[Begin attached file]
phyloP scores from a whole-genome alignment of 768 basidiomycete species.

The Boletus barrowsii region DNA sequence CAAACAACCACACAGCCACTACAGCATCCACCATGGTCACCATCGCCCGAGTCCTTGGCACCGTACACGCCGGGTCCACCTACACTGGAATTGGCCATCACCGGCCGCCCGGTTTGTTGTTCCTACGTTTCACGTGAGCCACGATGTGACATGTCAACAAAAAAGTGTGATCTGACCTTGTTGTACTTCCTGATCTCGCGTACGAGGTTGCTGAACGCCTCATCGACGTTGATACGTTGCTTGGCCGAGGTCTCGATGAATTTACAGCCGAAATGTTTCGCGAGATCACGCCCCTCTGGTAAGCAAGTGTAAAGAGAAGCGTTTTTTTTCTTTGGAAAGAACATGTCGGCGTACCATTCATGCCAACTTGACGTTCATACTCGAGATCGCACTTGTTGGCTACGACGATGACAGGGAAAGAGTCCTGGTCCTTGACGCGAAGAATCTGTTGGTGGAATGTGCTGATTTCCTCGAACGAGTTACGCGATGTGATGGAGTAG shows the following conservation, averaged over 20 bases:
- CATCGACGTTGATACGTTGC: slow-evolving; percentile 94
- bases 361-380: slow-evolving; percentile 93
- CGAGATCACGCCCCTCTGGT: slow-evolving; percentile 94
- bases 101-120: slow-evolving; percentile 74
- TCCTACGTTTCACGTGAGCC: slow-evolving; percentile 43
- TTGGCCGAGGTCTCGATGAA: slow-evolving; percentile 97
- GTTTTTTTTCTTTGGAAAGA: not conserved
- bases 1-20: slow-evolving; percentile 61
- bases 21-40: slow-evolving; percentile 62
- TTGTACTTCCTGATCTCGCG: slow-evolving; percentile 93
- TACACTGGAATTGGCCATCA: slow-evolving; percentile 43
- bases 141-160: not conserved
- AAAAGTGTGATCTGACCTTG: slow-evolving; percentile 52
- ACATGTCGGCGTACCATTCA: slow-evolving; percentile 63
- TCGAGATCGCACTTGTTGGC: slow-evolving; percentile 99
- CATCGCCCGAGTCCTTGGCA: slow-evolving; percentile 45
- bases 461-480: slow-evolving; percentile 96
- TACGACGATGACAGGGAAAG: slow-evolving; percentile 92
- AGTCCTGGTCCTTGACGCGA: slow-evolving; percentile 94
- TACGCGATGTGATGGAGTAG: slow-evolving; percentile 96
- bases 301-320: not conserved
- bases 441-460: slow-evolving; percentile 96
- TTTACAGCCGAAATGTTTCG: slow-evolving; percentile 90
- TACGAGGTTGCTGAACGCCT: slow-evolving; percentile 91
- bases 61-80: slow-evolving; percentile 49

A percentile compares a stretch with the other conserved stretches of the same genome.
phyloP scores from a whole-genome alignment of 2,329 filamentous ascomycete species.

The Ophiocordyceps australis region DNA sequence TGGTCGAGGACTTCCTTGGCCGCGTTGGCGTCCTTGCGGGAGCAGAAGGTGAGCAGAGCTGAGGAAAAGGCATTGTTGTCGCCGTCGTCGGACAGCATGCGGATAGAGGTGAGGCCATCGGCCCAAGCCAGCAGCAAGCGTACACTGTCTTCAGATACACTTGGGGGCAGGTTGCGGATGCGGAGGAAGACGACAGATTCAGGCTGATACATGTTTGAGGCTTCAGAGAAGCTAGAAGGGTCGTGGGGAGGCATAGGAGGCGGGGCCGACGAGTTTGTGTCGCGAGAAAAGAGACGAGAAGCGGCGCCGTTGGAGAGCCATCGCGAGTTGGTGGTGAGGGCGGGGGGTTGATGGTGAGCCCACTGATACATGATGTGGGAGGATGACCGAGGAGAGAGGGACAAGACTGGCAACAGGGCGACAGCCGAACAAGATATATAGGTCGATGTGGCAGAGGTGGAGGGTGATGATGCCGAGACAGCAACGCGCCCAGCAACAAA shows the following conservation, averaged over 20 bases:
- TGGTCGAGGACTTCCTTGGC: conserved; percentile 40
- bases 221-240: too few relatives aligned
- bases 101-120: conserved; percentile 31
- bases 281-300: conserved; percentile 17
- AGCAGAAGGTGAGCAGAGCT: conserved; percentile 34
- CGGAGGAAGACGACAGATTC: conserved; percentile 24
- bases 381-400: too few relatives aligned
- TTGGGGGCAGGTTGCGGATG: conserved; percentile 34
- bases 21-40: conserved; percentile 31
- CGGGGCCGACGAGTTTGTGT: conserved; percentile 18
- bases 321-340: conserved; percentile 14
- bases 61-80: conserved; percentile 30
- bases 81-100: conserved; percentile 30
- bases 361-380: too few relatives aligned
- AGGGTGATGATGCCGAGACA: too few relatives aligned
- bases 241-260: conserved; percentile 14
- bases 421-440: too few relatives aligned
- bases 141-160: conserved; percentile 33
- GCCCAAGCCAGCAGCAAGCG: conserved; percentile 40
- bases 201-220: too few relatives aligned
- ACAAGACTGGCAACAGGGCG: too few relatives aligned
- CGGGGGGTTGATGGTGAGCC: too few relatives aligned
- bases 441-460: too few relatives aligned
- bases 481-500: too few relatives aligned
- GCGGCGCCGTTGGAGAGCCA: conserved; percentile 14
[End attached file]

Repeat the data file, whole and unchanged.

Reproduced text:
phyloP scores from a whole-genome alignment of 768 basidiomycete species.

The Boletus barrowsii region DNA sequence CAAACAACCACACAGCCACTACAGCATCCACCATGGTCACCATCGCCCGAGTCCTTGGCACCGTACACGCCGGGTCCACCTACACTGGAATTGGCCATCACCGGCCGCCCGGTTTGTTGTTCCTACGTTTCACGTGAGCCACGATGTGACATGTCAACAAAAAAGTGTGATCTGACCTTGTTGTACTTCCTGATCTCGCGTACGAGGTTGCTGAACGCCTCATCGACGTTGATACGTTGCTTGGCCGAGGTCTCGATGAATTTACAGCCGAAATGTTTCGCGAGATCACGCCCCTCTGGTAAGCAAGTGTAAAGAGAAGCGTTTTTTTTCTTTGGAAAGAACATGTCGGCGTACCATTCATGCCAACTTGACGTTCATACTCGAGATCGCACTTGTTGGCTACGACGATGACAGGGAAAGAGTCCTGGTCCTTGACGCGAAGAATCTGTTGGTGGAATGTGCTGATTTCCTCGAACGAGTTACGCGATGTGATGGAGTAG shows the following conservation, averaged over 20 bases:
- CATCGACGTTGATACGTTGC: slow-evolving; percentile 94
- bases 361-380: slow-evolving; percentile 93
- CGAGATCACGCCCCTCTGGT: slow-evolving; percentile 94
- bases 101-120: slow-evolving; percentile 74
- TCCTACGTTTCACGTGAGCC: slow-evolving; percentile 43
- TTGGCCGAGGTCTCGATGAA: slow-evolving; percentile 97
- GTTTTTTTTCTTTGGAAAGA: not conserved
- bases 1-20: slow-evolving; percentile 61
- bases 21-40: slow-evolving; percentile 62
- TTGTACTTCCTGATCTCGCG: slow-evolving; percentile 93
- TACACTGGAATTGGCCATCA: slow-evolving; percentile 43
- bases 141-160: not conserved
- AAAAGTGTGATCTGACCTTG: slow-evolving; percentile 52
- ACATGTCGGCGTACCATTCA: slow-evolving; percentile 63
- TCGAGATCGCACTTGTTGGC: slow-evolving; percentile 99
- CATCGCCCGAGTCCTTGGCA: slow-evolving; percentile 45
- bases 461-480: slow-evolving; percentile 96
- TACGACGATGACAGGGAAAG: slow-evolving; percentile 92
- AGTCCTGGTCCTTGACGCGA: slow-evolving; percentile 94
- TACGCGATGTGATGGAGTAG: slow-evolving; percentile 96
- bases 301-320: not conserved
- bases 441-460: slow-evolving; percentile 96
- TTTACAGCCGAAATGTTTCG: slow-evolving; percentile 90
- TACGAGGTTGCTGAACGCCT: slow-evolving; percentile 91
- bases 61-80: slow-evolving; percentile 49

A percentile compares a stretch with the other conserved stretches of the same genome.
phyloP scores from a whole-genome alignment of 2,329 filamentous ascomycete species.

The Ophiocordyceps australis region DNA sequence TGGTCGAGGACTTCCTTGGCCGCGTTGGCGTCCTTGCGGGAGCAGAAGGTGAGCAGAGCTGAGGAAAAGGCATTGTTGTCGCCGTCGTCGGACAGCATGCGGATAGAGGTGAGGCCATCGGCCCAAGCCAGCAGCAAGCGTACACTGTCTTCAGATACACTTGGGGGCAGGTTGCGGATGCGGAGGAAGACGACAGATTCAGGCTGATACATGTTTGAGGCTTCAGAGAAGCTAGAAGGGTCGTGGGGAGGCATAGGAGGCGGGGCCGACGAGTTTGTGTCGCGAGAAAAGAGACGAGAAGCGGCGCCGTTGGAGAGCCATCGCGAGTTGGTGGTGAGGGCGGGGGGTTGATGGTGAGCCCACTGATACATGATGTGGGAGGATGACCGAGGAGAGAGGGACAAGACTGGCAACAGGGCGACAGCCGAACAAGATATATAGGTCGATGTGGCAGAGGTGGAGGGTGATGATGCCGAGACAGCAACGCGCCCAGCAACAAA shows the following conservation, averaged over 20 bases:
- TGGTCGAGGACTTCCTTGGC: conserved; percentile 40
- bases 221-240: too few relatives aligned
- bases 101-120: conserved; percentile 31
- bases 281-300: conserved; percentile 17
- AGCAGAAGGTGAGCAGAGCT: conserved; percentile 34
- CGGAGGAAGACGACAGATTC: conserved; percentile 24
- bases 381-400: too few relatives aligned
- TTGGGGGCAGGTTGCGGATG: conserved; percentile 34
- bases 21-40: conserved; percentile 31
- CGGGGCCGACGAGTTTGTGT: conserved; percentile 18
- bases 321-340: conserved; percentile 14
- bases 61-80: conserved; percentile 30
- bases 81-100: conserved; percentile 30
- bases 361-380: too few relatives aligned
- AGGGTGATGATGCCGAGACA: too few relatives aligned
- bases 241-260: conserved; percentile 14
- bases 421-440: too few relatives aligned
- bases 141-160: conserved; percentile 33
- GCCCAAGCCAGCAGCAAGCG: conserved; percentile 40
- bases 201-220: too few relatives aligned
- ACAAGACTGGCAACAGGGCG: too few relatives aligned
- CGGGGGGTTGATGGTGAGCC: too few relatives aligned
- bases 441-460: too few relatives aligned
- bases 481-500: too few relatives aligned
- GCGGCGCCGTTGGAGAGCCA: conserved; percentile 14